• W-2 forms.
  • 1095-A form if medical coverage was purchased through Covered California.
  • For itemized deductions, prepare and total a list of medical expenses, charitable contributions, taxes, mortgage interest, and other deductions. The total should exceed $5,363 for single filing or $10,726 married joint filing.
  • Copy of a check for those who want their tax refund to be directly deposited into their bank account.
  • Copy of 2022 federal and state returns

Residents must be a full-year California resident and qualify to file as single or married filing jointly. The program cannot prepare returns that are out-of-scope. It cannot prepare returns with rental properties, a net loss from self-employment, or a sale of anything other than a California home, stocks, bonds, or mutual fund.




Join the free cyber security lecture


There will be a free lecture on cyber security by the Osher Lifelong Learning Institute (OLLI) at California State University, Long Beach on March 19 at 2 p.m. The program will be held at the Alpert Jewish Community Center located at 3801 E. Willow Street in Long Beach.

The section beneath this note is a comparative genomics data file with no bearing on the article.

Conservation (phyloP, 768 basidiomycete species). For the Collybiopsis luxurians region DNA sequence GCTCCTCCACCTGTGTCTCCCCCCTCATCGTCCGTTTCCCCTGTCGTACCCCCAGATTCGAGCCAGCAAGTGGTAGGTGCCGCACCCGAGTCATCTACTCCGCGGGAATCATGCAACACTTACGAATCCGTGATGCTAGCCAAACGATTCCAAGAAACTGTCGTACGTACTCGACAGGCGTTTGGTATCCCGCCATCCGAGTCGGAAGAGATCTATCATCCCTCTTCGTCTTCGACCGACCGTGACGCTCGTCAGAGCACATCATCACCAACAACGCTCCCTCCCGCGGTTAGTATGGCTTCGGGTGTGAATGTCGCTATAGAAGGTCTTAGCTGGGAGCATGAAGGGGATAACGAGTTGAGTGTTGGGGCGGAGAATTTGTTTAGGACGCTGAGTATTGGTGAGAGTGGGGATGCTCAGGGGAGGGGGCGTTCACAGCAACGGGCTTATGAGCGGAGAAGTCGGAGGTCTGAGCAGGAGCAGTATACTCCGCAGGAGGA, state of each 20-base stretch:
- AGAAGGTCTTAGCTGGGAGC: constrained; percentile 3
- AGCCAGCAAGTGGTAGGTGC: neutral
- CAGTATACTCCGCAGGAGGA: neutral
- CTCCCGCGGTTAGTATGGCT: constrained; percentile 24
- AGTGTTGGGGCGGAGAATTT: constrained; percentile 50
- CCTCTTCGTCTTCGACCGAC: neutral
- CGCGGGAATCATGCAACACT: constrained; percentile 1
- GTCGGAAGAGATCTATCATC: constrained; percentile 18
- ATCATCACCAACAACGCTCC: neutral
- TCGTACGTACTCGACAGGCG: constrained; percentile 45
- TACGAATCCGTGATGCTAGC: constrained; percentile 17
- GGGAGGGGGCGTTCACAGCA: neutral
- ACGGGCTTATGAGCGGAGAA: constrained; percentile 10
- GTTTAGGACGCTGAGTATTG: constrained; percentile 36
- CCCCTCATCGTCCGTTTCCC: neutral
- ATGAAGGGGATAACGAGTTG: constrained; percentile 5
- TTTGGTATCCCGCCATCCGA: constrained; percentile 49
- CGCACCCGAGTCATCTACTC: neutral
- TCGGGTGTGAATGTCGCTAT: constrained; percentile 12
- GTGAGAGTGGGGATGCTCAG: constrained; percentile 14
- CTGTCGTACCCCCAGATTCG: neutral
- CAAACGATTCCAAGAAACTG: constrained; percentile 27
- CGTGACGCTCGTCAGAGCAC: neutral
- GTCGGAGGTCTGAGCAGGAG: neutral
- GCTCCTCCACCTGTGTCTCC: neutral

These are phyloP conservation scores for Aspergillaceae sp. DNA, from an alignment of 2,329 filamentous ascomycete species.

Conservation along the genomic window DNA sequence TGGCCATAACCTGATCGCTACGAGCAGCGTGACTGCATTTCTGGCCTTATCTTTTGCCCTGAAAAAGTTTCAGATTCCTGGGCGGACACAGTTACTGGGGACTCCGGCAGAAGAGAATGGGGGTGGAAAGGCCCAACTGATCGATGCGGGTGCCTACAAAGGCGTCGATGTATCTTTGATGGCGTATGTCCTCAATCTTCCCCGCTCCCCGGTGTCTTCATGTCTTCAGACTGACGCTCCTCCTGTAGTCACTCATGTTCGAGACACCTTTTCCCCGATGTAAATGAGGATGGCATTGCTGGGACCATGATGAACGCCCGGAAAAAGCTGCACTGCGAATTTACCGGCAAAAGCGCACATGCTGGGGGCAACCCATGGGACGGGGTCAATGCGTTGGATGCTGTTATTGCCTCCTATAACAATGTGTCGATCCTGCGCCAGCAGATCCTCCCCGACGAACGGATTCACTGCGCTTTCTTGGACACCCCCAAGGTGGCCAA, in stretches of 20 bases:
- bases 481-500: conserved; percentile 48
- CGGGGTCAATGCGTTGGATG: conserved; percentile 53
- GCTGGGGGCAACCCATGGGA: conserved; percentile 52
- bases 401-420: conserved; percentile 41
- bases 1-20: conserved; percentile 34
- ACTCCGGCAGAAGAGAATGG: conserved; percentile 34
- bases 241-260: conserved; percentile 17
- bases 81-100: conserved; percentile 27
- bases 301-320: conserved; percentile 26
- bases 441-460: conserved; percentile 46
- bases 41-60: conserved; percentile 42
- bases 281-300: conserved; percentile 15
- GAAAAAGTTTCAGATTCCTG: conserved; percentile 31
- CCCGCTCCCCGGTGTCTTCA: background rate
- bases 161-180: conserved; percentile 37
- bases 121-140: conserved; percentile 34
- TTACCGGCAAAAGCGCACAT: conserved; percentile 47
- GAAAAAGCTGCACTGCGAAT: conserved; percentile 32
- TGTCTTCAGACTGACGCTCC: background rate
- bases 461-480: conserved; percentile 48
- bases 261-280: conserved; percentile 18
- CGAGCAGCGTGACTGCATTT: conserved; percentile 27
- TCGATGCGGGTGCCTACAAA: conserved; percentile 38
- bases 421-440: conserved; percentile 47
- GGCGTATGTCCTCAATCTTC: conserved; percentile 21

The lecture will be presented by Dave Babcock and Chris Hodek, of the LA County District Attorney Cyber Investigation Response Team, the US Secret Service Cyber Task Force, and the LA Sheriff’s Identity Theft Task Force. Their presentation will provide attendees with immediate actionable techniques to better defend against cyber criminals.

Those interested in attending should RSVP by March 15 to barbaraonthehill@verizon.net.



Senior Peace Club

The Senior Peace Club held a demonstration in support of an Israel-Hamas ceasefire Feb. 14 at the Main Gate. LW members turned out in force to promote peace and the response by passersby was overwhelmingly supportive.



LW Birthday

Leisure World residents Oralia Osuna, Bill Holden and Dori  Campbell celebrated their birthdays with a triple birthday breakfast party at Primrose Restaurant in Seal Beach on Feb. 16, hosted by Debbi Fudge.



Democratic Club

by Mary Larson

LW contributor